Roots of STEM: Books and ideas for real world problem solving in your classroom

Problem Solving in Upper Elementary

What might STEM education look like at the upper elementary level? By fifth or sixth grade, teachers may be concerned that learning has become compartmentalized and that students do not see connections across content areas. Using a problem solving approach for a real world problem can blur curricular lines and make learning more meaningful. Planning as a grade level team and being deliberate about providing authentic experiences that work toward standards is key. Perhaps these scenarios will inspire you.

Scenario 1

Fifth grade teachers in Malden, Massachusetts team up with their technology specialist to revamp and integrate parts of their curriculum by taking a project-based approach. With help from an engineering graduate student at Tufts University, they create learning opportunities that combined science with colonial history. (Check out these Pinterest resources compiled by their tech specialist Robert Simpson.) Students conduct research, use primary sources, complete small projects centered around colonial life, simple machines, and the relationship of rocks and minerals to an iron works. Their ultimate design challenge is to create an efficient water wheel that harnesses the power of water, which mimics the challenge of colonists in the 1640s. They must learn about torque and apply other complex math concepts to complete the challenge.

Each completed task earns students a stamp on a “passport,” which was their ticket for a field trip to a regional landmark of interest—the Saugus Iron Works National Historic Site. Student engagement is high as they work toward this goal, and they have a much greater understanding of what is shared by the guides at the iron works.

Scenario 2

In the early 1990’s, the city of Cincinnati proposed the building of a new bridge across the Ohio River.  Teachers and students across the river in Kentucky at Southgate Public Elementary School take on a six-week project to study the matter. They conduct a survey in the community and compile results using a spreadsheet, delve into the geometry of bridges and then create models, and do research about historic bridges in and around the city of Cincinnati. After monitoring rush-hour traffic using video cameras on existing bridges they obtain statistics on the number and speed of people and vehicles on the bridges. They then use these numbers as the basis for simulations of their own proposed designs for a new bridge. They later test their designs (built with straws). They meet with an architect in the field who answers questions that they still have. Ultimately, they submit a report with their findings and ideas to the city of Cincinnati.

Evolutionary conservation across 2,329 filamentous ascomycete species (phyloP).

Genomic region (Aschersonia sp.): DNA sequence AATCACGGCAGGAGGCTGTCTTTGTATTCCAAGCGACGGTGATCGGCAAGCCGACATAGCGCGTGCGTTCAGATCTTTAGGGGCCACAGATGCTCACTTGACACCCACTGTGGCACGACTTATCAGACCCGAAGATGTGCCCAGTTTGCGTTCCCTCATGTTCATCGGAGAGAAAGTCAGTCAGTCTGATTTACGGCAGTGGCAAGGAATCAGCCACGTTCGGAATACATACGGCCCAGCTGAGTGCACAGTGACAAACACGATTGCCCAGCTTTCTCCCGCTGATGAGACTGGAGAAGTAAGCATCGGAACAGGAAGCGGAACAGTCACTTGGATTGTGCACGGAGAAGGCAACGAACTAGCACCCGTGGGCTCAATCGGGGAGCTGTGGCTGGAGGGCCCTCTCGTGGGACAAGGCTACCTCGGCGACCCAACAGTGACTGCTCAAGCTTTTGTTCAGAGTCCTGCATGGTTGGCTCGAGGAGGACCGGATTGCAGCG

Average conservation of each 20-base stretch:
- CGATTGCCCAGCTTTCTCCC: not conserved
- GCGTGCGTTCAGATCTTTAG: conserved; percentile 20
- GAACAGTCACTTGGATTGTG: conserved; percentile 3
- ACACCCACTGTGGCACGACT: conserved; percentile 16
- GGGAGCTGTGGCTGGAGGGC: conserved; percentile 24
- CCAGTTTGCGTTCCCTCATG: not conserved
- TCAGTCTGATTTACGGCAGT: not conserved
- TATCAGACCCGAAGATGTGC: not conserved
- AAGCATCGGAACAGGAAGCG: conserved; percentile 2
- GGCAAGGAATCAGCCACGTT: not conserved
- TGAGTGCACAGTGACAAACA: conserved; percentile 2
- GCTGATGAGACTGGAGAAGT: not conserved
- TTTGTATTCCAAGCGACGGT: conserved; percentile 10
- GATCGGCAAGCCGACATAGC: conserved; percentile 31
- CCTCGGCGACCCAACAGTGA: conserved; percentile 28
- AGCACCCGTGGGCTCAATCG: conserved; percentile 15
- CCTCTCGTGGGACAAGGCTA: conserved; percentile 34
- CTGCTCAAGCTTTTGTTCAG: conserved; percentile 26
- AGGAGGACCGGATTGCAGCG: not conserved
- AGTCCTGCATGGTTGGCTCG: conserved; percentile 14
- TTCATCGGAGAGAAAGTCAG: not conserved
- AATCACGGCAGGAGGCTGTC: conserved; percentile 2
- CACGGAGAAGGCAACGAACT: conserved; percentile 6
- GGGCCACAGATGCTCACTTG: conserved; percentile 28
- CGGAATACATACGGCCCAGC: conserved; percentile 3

Scenario 3

As part of a grant from Hewlett Packard , middle school students in Stamford, Connecticut conduct genuine research about water pollution collaboratively with students in a middle school in Jinan, China. The American students gather data on water quality, drainage, and plant and animal life by partnering with community groups in their region who investigate the impact of urban development on local waterways. The Chinese students are studying one of China’s most polluted waterways—the Huangshui River Basin. Together, the students have access to virtual science labs and scientists and engineers who can answer their questions and help them to document and share what they learn with each other, while at the same time highlighting to the public a global issue.

Reading suggestions for upper elementary students

In addition to these books about inventors and inventions recommended by TeachersFirst, consider the titles below as you create STEM text sets at this level:

Arbogast, Joan Marie.  Buildings in Disguise:  Architecture that looks like Animals, Food, and Other Things.  ISBN:  1-59078—099-X.  Lexile: 980.
Students will enjoy browsing this book of mimetic architecture, with photos, dimensions, and a brief history of eye-catching buildings from all over the United States (map included). 

Bingham, Caroline.  Invention.  ISBN: 0-7566-0619-5.  Lexile: 848.
Part of DK Publishing’s Eye Wonder series, this volume discusses inventions by over thirty familiar and lesser known inventors. Categories include: early technologies, steam-powered inventions, medicine, computers, space, vision, kitchen appliances, etc. Excellent photography of artifacts appears on every page, and a timeline throughout gives students an historical perspective.

Enz, Tammy.  Engineering a Totally Rad Skateboard with Max Axiom, Super Scientist  (and others in the series from Capstone Press).  ISBN: 978-1-4296-9935-8.  Lexile: 620.
This book presents the engineering design process in popular graphic novel format. Max Axiom, the uncle of one of the book’s characters, helps with the design of an improved skateboard. His superpowers include the ability to shrink to the size of an atom and travel through time and space with a special lab coat.

Rusch, Elizabeth.  Electrical Wizard:  How Nikola Tesla Lit up the World.  ISBN:978-0-7636-5855-7.  Lexile: 809
Non-fiction writer Elizabeth Rusch never disappoints with her choice of topics and writing style. This picture book tells the story of Serbian-American Nikola Tesla, who invented alternating current and forever-changed American households. Back matter includes further readings, an extensive bibliography, a discussion of the rivalry between Tesla and Edison, some Q&A, and diagrams explaining some of Tesla’s experiments.



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